Fans of music, mud and outdoor living are about to be in their element again. Festival season is approaching, when all that stands between thousands of campers and the unreliable British weather is a thin layer of canvas.
As a keen festival-goer myself, it’s my favourite time of year. But I have a problem. Wrestling with a tent, pegs, ropes and an instruction manual in a soggy field is not for me.
So imagine my relief when a veteran of one of the most famous festivals in the world – Glastonbury – let me into a little secret which could revolutionise my experience – the inflatable tent.
This ingenious new invention by Heimplanet, a German design company, promises ‘intuitive and extremely fast pitching’. So fast, in fact, I can be safely sheltered from the elements in just four minutes.
Heimplanet have three blow-up tents in their range, which cost from £280 for the basic two-man model to £3,800 for their most advanced base camp-style structure.
That one, shown above, is called the Maverick. It’s a staggering 200 times more expensive than some of the cheapest standard tents on the market but is claimed to be ‘extremely stable and robust’ in every weather condition, including wind speeds higher than 110mph – equivalent to a category-two hurricane. Not to be sneezed at, then – but not necessary for the average British festival season, perhaps.
To put the designs to the test, I opted for the company’s middle-of-the-range three-man model, the more affordable £450 Cave, and headed for Devil’s Dyke, a beauty spot on the South Downs near Brighton.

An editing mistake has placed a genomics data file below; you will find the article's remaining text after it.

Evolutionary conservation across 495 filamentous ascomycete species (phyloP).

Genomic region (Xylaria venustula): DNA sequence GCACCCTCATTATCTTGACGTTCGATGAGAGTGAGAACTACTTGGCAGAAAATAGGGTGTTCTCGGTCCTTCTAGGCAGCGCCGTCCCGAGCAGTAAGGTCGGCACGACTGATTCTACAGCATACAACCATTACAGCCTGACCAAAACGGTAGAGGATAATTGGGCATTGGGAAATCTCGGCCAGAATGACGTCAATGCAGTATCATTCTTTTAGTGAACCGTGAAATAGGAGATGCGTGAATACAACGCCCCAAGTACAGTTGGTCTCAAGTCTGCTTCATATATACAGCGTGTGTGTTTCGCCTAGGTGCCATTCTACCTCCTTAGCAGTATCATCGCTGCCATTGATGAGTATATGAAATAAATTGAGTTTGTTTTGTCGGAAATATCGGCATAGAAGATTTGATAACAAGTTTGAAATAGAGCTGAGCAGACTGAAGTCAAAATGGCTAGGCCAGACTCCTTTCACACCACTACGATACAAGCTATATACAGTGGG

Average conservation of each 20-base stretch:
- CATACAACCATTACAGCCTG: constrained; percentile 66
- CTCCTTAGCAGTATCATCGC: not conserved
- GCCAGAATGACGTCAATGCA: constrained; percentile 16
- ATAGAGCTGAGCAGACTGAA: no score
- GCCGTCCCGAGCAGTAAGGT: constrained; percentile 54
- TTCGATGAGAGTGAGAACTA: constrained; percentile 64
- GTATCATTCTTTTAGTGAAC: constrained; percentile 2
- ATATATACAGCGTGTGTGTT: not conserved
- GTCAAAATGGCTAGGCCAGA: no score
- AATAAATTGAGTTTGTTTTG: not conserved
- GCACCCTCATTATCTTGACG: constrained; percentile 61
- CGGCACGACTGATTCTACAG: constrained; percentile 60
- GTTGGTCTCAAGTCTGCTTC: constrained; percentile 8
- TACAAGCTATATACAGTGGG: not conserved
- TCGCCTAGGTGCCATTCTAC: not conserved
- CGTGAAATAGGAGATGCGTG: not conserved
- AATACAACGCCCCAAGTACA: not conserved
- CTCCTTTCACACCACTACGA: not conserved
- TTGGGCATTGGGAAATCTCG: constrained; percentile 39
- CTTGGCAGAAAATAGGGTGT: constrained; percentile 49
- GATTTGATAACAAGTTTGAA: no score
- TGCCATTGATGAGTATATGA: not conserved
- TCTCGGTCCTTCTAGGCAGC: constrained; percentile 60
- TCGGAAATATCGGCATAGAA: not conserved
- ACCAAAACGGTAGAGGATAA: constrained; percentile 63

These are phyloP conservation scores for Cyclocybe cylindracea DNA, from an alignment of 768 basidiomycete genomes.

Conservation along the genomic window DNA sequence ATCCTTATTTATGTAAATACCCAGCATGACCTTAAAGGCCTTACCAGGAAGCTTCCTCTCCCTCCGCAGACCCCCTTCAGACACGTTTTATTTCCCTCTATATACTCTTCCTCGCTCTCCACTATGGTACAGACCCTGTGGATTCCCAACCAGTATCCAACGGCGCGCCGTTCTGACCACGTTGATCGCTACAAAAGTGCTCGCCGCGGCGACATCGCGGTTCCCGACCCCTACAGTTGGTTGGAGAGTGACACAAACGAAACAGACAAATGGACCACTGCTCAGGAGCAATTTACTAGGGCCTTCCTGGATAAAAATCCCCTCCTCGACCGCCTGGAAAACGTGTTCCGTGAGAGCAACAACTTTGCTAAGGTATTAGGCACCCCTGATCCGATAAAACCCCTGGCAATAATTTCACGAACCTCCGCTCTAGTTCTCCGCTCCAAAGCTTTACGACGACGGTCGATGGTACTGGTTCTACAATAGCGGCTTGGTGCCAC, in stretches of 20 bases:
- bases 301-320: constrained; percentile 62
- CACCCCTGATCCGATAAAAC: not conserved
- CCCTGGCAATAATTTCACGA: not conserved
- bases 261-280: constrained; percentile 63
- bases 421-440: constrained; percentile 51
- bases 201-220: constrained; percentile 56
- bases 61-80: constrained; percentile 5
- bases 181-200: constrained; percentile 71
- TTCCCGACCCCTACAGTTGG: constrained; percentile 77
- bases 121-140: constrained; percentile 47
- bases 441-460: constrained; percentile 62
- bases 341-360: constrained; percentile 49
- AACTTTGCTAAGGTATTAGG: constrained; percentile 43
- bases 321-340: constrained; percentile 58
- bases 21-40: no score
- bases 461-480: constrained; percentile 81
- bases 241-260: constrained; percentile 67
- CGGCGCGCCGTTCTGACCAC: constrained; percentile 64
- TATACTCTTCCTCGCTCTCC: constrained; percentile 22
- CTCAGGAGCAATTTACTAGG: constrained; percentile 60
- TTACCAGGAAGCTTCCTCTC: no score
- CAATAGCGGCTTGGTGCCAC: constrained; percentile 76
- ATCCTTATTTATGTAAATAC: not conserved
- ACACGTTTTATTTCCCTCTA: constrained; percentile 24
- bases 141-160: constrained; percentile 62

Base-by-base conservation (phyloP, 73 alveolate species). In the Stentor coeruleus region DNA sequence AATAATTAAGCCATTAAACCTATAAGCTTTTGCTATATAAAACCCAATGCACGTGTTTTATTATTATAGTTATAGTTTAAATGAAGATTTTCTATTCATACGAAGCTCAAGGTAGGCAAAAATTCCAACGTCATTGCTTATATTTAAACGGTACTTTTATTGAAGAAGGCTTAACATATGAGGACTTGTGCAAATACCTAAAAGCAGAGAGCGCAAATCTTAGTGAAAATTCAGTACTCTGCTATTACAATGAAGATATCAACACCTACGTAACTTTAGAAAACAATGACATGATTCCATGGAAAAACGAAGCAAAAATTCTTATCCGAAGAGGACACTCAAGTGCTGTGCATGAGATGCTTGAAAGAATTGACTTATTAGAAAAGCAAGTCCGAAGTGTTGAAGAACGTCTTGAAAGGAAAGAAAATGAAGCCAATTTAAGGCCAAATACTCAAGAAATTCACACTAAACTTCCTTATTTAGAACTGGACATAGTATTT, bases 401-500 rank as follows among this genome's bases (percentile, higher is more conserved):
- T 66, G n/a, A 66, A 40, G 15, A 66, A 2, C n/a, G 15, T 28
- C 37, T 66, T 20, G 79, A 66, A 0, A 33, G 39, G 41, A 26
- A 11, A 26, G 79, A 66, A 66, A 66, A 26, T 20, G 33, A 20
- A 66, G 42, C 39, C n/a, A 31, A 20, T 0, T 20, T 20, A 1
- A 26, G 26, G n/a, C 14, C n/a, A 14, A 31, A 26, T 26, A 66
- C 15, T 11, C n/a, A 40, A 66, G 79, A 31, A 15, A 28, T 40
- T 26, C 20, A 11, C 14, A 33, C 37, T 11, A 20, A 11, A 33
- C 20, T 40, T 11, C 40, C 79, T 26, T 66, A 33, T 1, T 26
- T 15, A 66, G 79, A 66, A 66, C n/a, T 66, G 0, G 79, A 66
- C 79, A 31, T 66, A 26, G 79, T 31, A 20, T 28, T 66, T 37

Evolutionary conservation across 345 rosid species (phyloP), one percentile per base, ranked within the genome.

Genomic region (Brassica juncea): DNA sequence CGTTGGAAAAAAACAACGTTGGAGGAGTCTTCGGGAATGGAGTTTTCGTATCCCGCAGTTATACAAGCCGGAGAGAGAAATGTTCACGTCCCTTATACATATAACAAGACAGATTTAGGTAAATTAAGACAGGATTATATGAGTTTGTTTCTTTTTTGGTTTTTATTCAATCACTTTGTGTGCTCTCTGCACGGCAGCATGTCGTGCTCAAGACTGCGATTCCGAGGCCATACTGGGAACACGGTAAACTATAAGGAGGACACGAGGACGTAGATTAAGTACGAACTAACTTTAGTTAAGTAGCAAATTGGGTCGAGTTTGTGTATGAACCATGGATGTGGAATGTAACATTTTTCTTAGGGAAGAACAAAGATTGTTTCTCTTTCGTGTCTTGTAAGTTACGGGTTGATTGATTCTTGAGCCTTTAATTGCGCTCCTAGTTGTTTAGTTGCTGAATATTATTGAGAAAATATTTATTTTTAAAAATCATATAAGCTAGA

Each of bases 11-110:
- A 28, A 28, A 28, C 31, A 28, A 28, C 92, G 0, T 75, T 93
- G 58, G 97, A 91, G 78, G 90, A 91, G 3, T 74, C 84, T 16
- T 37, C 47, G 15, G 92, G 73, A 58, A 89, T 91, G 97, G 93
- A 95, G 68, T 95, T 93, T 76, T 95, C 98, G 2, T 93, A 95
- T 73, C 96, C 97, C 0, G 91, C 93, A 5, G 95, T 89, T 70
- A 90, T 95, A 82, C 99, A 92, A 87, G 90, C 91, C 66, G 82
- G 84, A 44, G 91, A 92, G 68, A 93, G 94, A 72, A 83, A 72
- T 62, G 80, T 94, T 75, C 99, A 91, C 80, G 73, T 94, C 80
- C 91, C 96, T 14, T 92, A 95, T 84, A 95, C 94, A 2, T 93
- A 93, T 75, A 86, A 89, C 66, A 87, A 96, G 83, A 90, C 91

The first setback was realising it doesn’t come with a pump, which must be bought separately. This could seriously deflate any festival-goer’s confidence, along with their chances of a dry weekend. Not to be deterred, however, I managed to obtain one and got to work...
How I got festival version up in just 4 minutes
Start: I’ve found a good spot and begin reading the instruction manual. First things first – I remove the tent from its bag, which is a real faff. It takes 51 seconds to get it all out, and then it has to be unfurled and spread out. A bad start. Now I have to work out which way is up.
One minute: Time to start pumping – but my pump is manual. This is going to make me work up a sweat. But it starts inflating relatively easily and I can see it start to take shape… until I realise that, after three minutes, one of the nozzles is open, preventing it from inflating fully.
Four minutes: A final pump. I’m sweaty, but I have a roof, albeit not a particularly sturdy one. And I think I’m entitled to feel an inflated sense of pride!
After all, I’ve met the four-minute challenge, despite an uncertain start. I remind onlookers not to smoke near my new home for fear of it deflating. I’m not sure I trust my fellow festival revellers to be as thoughtful, though. They may mistake it for a bouncy castle.
Time to peg it into the ground before it blows away.